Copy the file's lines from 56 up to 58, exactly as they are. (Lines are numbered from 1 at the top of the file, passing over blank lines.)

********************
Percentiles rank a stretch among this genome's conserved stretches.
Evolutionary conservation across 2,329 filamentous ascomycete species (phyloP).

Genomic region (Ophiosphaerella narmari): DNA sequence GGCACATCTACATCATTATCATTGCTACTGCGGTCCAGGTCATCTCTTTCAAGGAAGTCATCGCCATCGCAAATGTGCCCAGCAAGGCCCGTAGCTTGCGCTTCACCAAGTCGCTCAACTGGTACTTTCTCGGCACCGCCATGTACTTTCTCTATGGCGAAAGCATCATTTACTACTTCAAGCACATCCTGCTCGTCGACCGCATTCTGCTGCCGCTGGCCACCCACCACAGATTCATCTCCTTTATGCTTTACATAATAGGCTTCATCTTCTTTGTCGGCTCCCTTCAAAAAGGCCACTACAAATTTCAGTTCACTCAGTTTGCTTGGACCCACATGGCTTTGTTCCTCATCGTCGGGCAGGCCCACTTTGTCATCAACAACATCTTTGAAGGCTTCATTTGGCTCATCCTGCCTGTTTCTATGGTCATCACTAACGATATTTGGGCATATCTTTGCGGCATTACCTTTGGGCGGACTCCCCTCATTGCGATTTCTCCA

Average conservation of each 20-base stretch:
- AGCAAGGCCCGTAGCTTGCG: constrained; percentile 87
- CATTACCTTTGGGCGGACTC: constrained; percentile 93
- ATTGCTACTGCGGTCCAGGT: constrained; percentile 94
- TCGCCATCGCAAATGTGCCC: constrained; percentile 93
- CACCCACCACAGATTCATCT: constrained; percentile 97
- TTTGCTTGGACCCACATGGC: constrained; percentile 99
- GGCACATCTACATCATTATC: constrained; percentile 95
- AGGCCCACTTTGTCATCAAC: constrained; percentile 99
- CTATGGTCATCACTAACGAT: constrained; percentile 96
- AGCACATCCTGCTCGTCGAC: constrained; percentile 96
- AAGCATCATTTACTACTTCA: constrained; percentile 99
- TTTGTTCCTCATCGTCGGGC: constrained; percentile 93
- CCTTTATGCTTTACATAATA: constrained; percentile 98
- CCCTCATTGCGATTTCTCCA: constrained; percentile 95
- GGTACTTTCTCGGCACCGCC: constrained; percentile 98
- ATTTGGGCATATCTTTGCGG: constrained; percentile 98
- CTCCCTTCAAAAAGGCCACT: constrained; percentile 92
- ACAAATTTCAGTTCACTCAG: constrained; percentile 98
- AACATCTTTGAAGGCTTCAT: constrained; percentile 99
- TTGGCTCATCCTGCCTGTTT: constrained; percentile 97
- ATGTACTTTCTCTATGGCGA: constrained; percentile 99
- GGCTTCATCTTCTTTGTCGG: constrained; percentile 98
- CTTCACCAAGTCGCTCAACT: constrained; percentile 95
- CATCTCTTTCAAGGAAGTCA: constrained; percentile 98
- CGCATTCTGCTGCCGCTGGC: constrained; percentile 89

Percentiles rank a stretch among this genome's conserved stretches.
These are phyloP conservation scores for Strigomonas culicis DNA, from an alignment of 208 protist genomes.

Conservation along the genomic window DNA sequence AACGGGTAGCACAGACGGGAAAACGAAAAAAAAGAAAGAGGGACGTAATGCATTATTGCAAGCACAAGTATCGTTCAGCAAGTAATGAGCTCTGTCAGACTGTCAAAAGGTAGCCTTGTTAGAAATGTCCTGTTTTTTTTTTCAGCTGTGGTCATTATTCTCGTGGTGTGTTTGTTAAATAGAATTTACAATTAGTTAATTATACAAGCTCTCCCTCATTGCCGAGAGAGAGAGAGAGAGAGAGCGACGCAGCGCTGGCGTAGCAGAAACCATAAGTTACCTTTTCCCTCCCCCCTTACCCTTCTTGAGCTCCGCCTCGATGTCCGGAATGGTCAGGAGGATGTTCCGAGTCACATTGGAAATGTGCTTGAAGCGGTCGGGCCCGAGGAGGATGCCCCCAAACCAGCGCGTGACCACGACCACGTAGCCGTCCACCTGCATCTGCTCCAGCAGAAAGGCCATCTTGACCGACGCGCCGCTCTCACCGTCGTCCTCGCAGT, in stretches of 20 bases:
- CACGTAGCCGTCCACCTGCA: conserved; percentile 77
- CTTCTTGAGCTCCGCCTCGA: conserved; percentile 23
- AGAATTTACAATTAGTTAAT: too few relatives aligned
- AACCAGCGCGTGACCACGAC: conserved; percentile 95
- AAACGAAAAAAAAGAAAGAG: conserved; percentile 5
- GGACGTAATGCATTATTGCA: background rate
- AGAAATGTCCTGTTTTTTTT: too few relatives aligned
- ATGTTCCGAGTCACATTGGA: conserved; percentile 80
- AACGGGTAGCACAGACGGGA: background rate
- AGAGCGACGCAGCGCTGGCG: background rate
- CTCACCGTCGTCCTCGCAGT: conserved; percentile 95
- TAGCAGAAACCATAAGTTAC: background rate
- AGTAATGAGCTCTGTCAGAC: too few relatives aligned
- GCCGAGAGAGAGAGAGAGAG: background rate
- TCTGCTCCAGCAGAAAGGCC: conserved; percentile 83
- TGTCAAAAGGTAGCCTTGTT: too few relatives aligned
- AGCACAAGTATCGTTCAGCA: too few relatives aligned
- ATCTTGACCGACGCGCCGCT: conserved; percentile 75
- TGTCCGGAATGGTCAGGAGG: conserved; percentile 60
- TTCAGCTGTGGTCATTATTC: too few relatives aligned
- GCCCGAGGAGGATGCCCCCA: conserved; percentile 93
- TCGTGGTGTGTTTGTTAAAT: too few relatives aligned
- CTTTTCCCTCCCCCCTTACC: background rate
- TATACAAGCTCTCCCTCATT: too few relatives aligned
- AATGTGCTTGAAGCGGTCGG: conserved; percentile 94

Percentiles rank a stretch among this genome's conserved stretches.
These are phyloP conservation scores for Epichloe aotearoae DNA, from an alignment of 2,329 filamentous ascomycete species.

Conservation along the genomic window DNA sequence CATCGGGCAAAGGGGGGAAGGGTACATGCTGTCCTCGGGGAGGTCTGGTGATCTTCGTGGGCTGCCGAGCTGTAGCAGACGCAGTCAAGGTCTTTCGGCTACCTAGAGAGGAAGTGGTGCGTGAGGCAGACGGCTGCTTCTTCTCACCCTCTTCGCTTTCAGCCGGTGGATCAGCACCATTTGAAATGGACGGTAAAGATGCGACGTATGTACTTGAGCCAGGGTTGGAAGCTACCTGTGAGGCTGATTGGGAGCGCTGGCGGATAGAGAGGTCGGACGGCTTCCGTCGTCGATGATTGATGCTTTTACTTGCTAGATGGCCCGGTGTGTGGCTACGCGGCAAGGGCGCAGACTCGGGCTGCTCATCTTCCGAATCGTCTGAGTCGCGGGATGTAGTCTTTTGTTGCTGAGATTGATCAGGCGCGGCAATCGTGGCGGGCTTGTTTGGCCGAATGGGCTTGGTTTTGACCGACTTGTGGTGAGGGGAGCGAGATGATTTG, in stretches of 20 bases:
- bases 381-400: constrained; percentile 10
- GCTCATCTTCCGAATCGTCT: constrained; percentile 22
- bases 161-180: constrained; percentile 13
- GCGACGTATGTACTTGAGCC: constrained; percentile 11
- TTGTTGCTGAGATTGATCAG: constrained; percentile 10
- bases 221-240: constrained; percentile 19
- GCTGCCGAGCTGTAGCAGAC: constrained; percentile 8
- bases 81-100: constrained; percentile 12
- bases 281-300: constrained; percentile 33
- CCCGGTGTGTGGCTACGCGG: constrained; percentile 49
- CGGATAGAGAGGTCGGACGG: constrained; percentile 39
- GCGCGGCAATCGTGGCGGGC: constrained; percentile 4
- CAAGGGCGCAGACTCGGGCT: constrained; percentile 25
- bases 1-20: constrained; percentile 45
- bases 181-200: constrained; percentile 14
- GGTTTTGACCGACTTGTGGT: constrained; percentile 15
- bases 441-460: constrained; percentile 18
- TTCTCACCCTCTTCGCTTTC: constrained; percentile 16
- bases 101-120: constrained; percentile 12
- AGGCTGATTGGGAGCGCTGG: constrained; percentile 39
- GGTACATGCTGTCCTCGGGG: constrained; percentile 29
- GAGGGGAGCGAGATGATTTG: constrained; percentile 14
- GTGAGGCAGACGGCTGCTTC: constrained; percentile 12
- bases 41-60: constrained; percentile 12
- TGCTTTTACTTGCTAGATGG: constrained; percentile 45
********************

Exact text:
- TATACAAGCTCTCCCTCATT: too few relatives aligned
- AATGTGCTTGAAGCGGTCGG: conserved; percentile 94

Percentiles rank a stretch among this genome's conserved stretches.